JEALOUSY is a complex emotion that encompasses feelings ranging from fear of abandonment to rage and humiliation. Jealousy is aroused when one perceives a real or imagined threat to a valued relationship from a third party.

KATTY lives with unwanted cats in a SHELTER until MOMMY adopts him. All is well at home, even after DADDY pops into the picture. Katty has a super-power to extend his paws and claws. Katty can lovingly stretch his arms around his owners, and also catch mice. But, Mommy gets pregnant, and Katty's jealousy is aroused when she nurses the new baby. Katty lashes out at Daddy with his long claw, with unhappy results. An instrumental version of the Rolling Stones' "Gimme Shelter" plays throughout. Intertitles with text narrate the animation.

  • Andrea Bass
  • Project Type:
    Animation, Short, Student
  • Runtime:
    2 minutes 30 seconds
  • Completion Date:
    December 31, 2019
  • Production Budget:
    100 USD
  • Country of Filming:
    United States
  • Language:
  • Shooting Format:
    Adobe Animate
  • Aspect Ratio:
  • Film Color:
  • First-time Filmmaker:
  • Student Project:
    Yes - The City College of New York
  • CUNY Film Festival
    New York
    United States
    May 16, 2020
    Nomination: Best Animation
  • Miami International Independent Film Festival
    Miami, FL
    United States
    August 21, 2020
    Official Selection
  • Aurora Film Festival
    August 16, 2020
  • Milan
    July 20, 2020
    Official Selection
Director Biography - Andrea Bass


My art practice is an unabashedly personal representation of contemporary life, feminism and femaleness, filtered through pop media, my prior corporate marketing career, and intensive NYC parenting. This work includes digital art, assemblage, video, poetry, and fiction in the form of graphic novels and animation. I try to be amusing if possible.

I completed my MFA in Studio Art at The City College of New York in 2018. My solo thesis show: "(Ms.) Understandings of Feminism" visually embraced hypocrisies, catastrophes, tropes, expectations, affectations, and clichés of having-it-all.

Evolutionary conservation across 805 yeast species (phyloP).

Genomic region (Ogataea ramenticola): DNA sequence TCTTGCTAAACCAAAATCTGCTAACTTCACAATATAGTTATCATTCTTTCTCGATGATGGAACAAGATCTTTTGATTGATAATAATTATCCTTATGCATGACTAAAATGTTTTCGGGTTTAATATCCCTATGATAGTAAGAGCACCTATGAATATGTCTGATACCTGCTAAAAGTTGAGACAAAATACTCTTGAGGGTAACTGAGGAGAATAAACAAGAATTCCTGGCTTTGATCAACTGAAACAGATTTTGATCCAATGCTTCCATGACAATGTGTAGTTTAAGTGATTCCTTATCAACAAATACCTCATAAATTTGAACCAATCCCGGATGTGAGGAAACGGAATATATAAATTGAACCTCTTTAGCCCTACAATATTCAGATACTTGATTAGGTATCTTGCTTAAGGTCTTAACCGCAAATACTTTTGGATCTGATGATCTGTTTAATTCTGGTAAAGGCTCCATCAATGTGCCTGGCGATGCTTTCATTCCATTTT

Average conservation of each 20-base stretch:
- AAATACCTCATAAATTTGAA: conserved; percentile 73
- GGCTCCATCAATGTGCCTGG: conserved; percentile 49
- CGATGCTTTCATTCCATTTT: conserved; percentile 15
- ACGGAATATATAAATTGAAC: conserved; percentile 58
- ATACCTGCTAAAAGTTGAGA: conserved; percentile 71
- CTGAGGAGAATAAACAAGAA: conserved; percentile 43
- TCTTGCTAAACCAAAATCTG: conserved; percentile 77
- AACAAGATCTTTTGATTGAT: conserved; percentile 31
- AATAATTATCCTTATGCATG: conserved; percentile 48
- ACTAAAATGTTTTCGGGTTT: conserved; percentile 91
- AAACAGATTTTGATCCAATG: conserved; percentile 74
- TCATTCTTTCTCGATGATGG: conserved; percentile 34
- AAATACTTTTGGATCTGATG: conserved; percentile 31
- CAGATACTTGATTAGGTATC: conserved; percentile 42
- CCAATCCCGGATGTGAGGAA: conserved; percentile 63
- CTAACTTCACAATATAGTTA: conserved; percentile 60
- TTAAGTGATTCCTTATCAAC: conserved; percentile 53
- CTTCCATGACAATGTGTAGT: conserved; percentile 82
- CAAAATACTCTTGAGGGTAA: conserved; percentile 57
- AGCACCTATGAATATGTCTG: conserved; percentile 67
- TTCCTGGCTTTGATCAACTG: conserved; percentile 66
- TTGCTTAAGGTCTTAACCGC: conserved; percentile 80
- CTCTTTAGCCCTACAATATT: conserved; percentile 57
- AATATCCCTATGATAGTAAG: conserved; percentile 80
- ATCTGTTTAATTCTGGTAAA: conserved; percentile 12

After graduation, I was accepted into the October 2018 L'Air FIAP Jean Monnet Paris Residency. In March 2019, my work Wretched Sister Installation Video was selected for the group show "La Femme du Futur" at Galerie Mémoire de l'Avenir in Paris. A review and a still from this film (portraying a man attacking a woman with a screwdriver) appeared on the opening page of the French online publication Arts Hebdo Médias.

Since September, 2019, my visual "All Hands on Deck" has appeared as public art on 24-foot long flood barriers in the South Street Seaport neighborhood in NYC. In the US, group show venues include A.I.R. Gallery (Brooklyn), Grand Central Terminal Gallery, The Every Woman Biennial, The Invisible Dog Art Center, Local Project ArtSpace (LIC), Rockaway! /MOMA PS1, The New Britain Museum of Art, and Brooklyn Waterfront Artist Collective.

I self-published my zine, Wretched Sister: Calamities of the 1970s-2000s in 2019.
My poem 3 Blues Songs about Facebook was published in The Offbeat, a literary journal of Michigan State University in spring, 2017.

Prior to engaging full-time in art, I was a frazzled corporate marketer for 20+ years. After amassing sufficient (funds and) life-experience to produce worthy content, I began thinking of myself as an artist in 2014.

I am one of a very limited group of rare and peculiar New Yorkers with an MBA (U Chicago) AND an MFA (CCNY). I sublet studio space at The Invisible Dog Art Center in Brooklyn.

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Director Statement

Funny, But Not Funny

I create highly visible graphic energy, irony, and humor in my work, but the themes are serious: marginalization of women, assault, child abuse, elder abuse, and colorism.

As visual dramaturge, I cast real and invented characters to convey narrative. My techniques are analog and digital, including assemblage, printing, drawing, video, and painting. My fictional character/avatar Wretched Sister (WS) experiences life events as calamities, which "coincidentally" occur on the same exact date as tabloid catastrophes, merging two seemingly unrelated incidents into one time slot. (Like the way we always remember where we were on 9/11). My animated character "Katty" demonstrates the upshot of extreme jealousy.

I employ Barbies as stand-ins for me and other contemporary females. As the world's most popular toy ever, Barbie represents not just impossible shapeliness, but also the aspirations of 20th and 21st century women. Before Barbie, there were "baby" dolls, forcing girls into "mother" roles. Barbie can undertake any career (after a change in clothes).

Despite the horrors of violence, with bright visuals and deadpan narrator text, my juxtapositions offer uncanny incongruities. In other words, despite the hateful subject matter, I try to be amusing if possible.